Nenshi says '99.999997%' of Calgarians don't want public money, or Gary Bettman, involved in arena

Nenshi and Gary Bettman offer differing takes on March arena meeting

Mayor Naheed Nenshi says Calgarians have been loud and clear in their opposition to using public dollars to finance a new arena for the Flames, and to the NHL commissioner jumping into the debate. 

"The calls to our office, the emails, the comments have been, I would say, 99.999997 per cent saying please Mr. Bettman stay out of it and no, there should be no public money for this," said Nenshi.

Bettman was in town this week lobbying for a new home for Calgary's NHL team and meeting with Nenshi. Bettman said the Flames needed a new arena "yesterday" and warned of increasing costs the longer it takes to build one. 

He called the Scotiabank Saddledome an "old, antiquated, inefficient building."

"It's a grand old building. It's got a great roofline. It's historic in many ways, but ... these aren't the facilities our hockey teams typically have," said Bettman.

Edmonton and Calgary

It's essentially the same message he brought to town last year, including stoking Alberta rivalries by pointing to Edmonton's new hockey palace, Rogers Place, which opened in time for the current season.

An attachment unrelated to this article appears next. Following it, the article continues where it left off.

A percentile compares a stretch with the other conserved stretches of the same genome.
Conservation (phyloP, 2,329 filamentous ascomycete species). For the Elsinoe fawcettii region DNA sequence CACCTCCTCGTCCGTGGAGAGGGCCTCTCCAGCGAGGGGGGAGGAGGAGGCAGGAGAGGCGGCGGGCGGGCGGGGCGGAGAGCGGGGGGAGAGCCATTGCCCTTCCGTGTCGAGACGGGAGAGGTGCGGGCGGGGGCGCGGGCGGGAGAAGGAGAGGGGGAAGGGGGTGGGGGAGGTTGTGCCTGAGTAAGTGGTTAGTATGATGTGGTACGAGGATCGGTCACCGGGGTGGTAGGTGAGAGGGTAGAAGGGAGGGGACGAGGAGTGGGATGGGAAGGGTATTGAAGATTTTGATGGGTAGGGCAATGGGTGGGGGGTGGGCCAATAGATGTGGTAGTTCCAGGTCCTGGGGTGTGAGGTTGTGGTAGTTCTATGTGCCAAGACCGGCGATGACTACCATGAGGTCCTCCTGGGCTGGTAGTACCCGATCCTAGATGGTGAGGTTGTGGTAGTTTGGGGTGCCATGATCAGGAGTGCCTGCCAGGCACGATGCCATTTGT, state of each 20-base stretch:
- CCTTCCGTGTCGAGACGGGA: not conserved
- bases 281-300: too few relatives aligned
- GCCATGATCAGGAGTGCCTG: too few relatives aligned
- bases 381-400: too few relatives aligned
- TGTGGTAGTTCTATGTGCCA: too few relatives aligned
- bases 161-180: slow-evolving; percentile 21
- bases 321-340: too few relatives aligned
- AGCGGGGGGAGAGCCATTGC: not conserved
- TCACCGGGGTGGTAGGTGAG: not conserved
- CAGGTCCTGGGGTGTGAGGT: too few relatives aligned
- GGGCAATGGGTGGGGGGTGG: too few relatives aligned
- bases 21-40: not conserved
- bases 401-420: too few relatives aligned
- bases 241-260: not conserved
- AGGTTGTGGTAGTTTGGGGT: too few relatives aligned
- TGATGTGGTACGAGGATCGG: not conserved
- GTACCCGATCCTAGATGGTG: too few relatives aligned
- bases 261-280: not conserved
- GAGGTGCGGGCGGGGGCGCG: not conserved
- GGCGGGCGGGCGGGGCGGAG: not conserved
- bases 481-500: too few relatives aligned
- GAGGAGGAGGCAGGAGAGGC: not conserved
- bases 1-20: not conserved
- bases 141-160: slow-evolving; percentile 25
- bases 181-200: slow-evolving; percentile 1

That arena cost just over $600 million, including almost $313 million in public dollars — much of that coming from a community revitalization levy, the same tax deferral mechanism used in Calgary's East Village. 

"The Flames will have the dubious distinction, with the oldest arena in the NHL," Bettman said in January 2016, adding "there is only [one] box left to check off on my arena checklist.

"It would be a shame if Calgary fell further behind."

'Good partners'

Nenshi said he's not sure it would be helpful for Bettman to act as a facilitator between the Flames and the city, but he did say there's room for discussion if the stars align.

"Certainly we'll be good partners on this. We will have an open and honest discussion about what might be possible, where there might be a win-win," he said. 

"I continue to say that, as always, public money must be spent for public benefit and if we can figure out a way that there's public benefit in an interesting project in Victoria Park, we'll take that to the citizens and see what they think."

Victoria Park versus CalgaryNext

City council is waiting for a report on a proposal for what's called a new "events centre" in Victoria Park, however it's not known when that will happen.

The Calgary Sports and Entertainment Corporation, which owns the Flames, Hitmen, Roughnecks and Stampeders, has been pushing for a new complex dubbed CalgaryNext that includes an arena, stadium and fieldhouse on the west side of downtown. 

Cost estimates for that project range from $1.3 to $1.8 billion and would involved hundreds of millions in public dollars as part of the current plans. 

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